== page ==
Merging the subjective and objective via abstraction, Noah (b. Belfast, ME, 1988) uses humor, subtlety, and suspension to create specifically ambiguous images that allude to a narrative reading. Scenes are set wherein familiar notions of rationality need not apply, and connections and meanings between unrelated things become perceivable.
Acrylic on canvas
45.72 x 60.96 cm / 18 x 24 in
Scenes are set wherein familiar notions of rationality need not apply, and connections and meanings between unrelated things become perceivable.
Some Remain So
Acrylic on canvas
91.44 x 121.92 cm / 36 x 48 in
The Doctor Is In
Acrylic and oil on canvas
55.88 x 96.52 cm / 22 x 38 in
Noah Sitt in conversation with Joachim Pissarro
Joachim Pissarro: The grey parts are kind of viscose, almost like a rhinoceros skin or something like that. But the top is very flat, very smooth—at least from what I’m seeing at least. Is that discrepancy what you’re looking for?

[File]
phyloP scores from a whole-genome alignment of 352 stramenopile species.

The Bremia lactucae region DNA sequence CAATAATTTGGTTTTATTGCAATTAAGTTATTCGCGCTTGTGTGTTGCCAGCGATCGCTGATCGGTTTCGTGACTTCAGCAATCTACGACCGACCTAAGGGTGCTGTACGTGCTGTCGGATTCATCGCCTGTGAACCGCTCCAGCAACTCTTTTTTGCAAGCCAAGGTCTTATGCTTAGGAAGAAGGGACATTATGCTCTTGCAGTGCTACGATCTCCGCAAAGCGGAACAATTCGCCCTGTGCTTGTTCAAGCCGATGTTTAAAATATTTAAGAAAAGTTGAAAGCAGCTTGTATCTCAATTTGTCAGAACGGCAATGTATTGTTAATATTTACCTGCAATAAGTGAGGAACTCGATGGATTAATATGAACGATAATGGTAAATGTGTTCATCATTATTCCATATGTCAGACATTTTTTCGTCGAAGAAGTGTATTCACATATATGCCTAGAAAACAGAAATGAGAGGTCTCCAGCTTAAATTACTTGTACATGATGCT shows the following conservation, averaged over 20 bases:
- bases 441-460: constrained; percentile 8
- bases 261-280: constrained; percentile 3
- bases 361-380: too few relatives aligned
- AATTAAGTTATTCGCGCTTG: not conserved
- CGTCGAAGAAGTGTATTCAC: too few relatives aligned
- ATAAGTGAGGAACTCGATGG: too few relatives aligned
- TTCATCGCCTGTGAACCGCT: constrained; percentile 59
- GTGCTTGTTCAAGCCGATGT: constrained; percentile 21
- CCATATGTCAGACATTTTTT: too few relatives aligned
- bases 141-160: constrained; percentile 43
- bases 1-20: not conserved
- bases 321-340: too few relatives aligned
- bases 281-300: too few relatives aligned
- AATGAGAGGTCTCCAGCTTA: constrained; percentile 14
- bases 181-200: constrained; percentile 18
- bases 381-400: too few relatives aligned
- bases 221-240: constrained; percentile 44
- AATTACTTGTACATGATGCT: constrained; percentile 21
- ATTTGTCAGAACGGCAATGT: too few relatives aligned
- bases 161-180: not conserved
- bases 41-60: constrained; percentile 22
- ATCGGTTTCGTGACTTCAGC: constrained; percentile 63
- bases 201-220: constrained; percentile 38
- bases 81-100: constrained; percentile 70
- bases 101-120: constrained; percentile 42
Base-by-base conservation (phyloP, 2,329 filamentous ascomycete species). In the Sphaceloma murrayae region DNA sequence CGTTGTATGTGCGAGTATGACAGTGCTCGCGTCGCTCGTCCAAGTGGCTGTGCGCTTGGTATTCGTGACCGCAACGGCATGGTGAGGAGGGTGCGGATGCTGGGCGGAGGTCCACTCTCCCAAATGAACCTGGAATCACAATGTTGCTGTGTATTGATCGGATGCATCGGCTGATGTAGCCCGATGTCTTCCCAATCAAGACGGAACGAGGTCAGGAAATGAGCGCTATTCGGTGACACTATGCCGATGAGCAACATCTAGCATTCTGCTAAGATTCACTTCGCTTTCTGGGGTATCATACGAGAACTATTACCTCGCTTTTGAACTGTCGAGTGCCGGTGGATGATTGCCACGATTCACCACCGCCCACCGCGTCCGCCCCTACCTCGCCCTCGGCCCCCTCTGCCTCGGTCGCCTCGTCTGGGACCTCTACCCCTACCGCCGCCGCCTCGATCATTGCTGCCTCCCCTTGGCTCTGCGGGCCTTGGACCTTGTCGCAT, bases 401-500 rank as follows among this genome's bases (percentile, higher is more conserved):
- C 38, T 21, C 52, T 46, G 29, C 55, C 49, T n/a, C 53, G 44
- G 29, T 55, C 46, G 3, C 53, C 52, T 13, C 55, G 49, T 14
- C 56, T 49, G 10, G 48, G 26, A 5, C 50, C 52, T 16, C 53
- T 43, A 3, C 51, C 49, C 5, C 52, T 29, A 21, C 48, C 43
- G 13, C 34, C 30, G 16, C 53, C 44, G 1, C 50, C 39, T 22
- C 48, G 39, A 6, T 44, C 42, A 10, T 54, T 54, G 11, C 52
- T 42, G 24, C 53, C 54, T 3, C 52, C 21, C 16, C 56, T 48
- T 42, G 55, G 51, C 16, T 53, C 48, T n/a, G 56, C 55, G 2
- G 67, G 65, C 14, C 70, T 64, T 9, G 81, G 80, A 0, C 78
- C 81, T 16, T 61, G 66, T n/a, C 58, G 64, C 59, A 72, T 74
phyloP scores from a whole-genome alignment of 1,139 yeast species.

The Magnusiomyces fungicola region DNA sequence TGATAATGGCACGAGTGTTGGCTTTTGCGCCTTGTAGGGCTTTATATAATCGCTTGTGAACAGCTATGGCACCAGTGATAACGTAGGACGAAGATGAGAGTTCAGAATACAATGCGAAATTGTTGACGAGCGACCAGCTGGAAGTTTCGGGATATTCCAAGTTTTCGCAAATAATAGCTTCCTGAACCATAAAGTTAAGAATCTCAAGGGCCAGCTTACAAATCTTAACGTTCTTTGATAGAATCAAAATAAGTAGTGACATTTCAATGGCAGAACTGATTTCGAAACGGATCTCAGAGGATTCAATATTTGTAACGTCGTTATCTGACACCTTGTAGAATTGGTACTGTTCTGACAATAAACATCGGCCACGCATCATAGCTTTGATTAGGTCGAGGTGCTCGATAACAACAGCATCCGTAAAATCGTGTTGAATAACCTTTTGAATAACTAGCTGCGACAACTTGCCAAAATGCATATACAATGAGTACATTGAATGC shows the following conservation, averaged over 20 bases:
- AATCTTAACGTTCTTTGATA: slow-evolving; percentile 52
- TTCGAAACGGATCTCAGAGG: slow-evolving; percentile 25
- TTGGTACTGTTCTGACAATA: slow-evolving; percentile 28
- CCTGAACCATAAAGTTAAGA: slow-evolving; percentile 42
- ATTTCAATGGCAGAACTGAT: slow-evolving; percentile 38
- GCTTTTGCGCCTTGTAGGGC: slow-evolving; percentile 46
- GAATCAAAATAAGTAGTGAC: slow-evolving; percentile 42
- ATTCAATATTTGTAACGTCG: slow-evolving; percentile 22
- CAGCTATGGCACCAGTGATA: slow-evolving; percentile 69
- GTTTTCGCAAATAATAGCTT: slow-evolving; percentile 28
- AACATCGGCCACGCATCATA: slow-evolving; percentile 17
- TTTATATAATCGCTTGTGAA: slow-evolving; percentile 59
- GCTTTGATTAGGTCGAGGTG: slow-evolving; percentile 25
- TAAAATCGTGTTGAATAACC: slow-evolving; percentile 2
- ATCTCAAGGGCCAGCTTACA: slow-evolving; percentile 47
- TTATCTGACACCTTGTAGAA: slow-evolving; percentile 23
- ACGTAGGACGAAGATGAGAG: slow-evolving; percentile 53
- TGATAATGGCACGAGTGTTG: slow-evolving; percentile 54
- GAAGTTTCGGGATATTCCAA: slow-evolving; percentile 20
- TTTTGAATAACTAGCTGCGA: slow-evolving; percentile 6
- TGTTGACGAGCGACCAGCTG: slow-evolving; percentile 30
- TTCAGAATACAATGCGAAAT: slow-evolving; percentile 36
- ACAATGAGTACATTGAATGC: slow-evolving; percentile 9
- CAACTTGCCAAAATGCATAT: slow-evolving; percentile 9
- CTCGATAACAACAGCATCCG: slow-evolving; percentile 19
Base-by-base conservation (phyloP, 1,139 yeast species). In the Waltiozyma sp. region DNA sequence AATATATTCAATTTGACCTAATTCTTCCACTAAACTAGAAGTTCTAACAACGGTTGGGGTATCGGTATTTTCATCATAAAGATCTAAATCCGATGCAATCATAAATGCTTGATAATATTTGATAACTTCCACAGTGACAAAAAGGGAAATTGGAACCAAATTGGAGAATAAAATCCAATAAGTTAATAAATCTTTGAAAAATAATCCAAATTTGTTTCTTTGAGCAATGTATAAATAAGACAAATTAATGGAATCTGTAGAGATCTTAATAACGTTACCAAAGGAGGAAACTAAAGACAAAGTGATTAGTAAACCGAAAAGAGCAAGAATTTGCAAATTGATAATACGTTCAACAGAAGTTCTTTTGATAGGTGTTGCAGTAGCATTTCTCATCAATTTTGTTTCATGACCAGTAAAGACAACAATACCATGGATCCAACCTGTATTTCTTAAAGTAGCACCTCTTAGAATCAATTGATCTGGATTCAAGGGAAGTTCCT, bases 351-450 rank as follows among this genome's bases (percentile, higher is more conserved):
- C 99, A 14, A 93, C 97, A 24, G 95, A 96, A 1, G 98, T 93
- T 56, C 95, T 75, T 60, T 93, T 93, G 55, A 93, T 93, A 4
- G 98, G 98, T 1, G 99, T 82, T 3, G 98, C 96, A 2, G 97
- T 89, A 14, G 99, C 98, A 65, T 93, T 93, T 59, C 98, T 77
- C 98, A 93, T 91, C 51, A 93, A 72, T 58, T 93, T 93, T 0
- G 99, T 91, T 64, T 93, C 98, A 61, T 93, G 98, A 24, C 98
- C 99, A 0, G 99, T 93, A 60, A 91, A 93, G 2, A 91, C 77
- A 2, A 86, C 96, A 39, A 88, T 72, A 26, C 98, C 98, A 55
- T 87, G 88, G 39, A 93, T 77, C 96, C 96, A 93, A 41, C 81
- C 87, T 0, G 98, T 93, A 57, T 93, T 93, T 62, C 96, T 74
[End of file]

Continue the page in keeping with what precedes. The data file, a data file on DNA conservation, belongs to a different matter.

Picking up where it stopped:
Noah Stitt: Yeah, they end up using a lot of layers. Every decision is kind of intuitive. So whatever is there before gets incorporated, whether it wants to be or not. Yeah, it’s a lot of mediums and mixtures. I used to be an oil painter for a long time, and then I came here and discovered the guerra paint store and have been kind of experimenting with mixing and making. I’m basically trying to merge the subjective and objective to a point where the line of separation between the two can’t be found. With humor, suspension, and specific ambiguity, they reach for a narrative reading of the image. Scenes are set wherein familiar ideas of rationality don’t apply, and connections and meanings between unrelated things become perceivable. I like to think of them as ‘narrative abstractions’.
The annual Spring 2020 Thesis Exhibition for graduates of the Hunter College MFA Studio Art program represents works by 19 artist graduates of this nationally noted program. Originally planned as a series of physical presentations at Hunter’s 205 Hudson Street campus in Tribeca, but canceled due to the COVID-19 pandemic, the MFA Thesis Exhibition’s digital iteration aims to provide a new, expanded platform for young artists entering the field.